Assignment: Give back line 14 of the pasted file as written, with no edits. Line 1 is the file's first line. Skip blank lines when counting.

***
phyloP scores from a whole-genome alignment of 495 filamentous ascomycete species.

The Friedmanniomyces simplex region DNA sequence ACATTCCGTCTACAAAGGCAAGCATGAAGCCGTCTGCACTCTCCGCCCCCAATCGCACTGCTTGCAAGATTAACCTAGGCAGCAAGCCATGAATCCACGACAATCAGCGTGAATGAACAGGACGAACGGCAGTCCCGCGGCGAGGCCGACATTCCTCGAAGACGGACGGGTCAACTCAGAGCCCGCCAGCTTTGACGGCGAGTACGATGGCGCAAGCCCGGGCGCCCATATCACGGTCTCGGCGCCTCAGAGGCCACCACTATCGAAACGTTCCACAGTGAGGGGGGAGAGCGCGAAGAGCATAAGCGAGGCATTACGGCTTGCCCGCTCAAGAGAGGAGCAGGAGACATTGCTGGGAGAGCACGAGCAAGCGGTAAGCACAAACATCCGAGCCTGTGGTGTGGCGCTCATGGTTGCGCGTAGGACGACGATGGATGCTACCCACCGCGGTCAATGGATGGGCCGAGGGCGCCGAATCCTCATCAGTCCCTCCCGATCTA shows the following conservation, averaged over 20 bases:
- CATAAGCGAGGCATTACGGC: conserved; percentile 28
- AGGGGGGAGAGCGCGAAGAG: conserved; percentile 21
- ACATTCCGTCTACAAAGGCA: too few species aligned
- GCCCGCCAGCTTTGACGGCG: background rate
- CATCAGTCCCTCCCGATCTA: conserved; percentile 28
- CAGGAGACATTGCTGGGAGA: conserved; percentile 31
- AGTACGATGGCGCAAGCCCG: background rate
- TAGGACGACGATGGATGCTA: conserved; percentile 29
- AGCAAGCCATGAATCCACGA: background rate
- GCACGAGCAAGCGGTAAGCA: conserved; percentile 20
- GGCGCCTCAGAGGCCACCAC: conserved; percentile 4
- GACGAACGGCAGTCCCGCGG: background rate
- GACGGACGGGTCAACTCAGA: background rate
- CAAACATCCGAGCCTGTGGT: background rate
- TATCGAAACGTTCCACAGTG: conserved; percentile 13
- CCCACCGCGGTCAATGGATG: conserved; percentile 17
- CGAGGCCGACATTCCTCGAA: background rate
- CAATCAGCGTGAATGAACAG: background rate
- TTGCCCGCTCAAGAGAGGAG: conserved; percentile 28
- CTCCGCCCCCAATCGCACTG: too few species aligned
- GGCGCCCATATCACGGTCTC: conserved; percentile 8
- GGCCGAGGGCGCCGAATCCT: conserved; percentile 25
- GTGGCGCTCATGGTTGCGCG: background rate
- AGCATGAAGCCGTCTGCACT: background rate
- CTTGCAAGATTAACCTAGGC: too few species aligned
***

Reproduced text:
- GACGAACGGCAGTCCCGCGG: background rate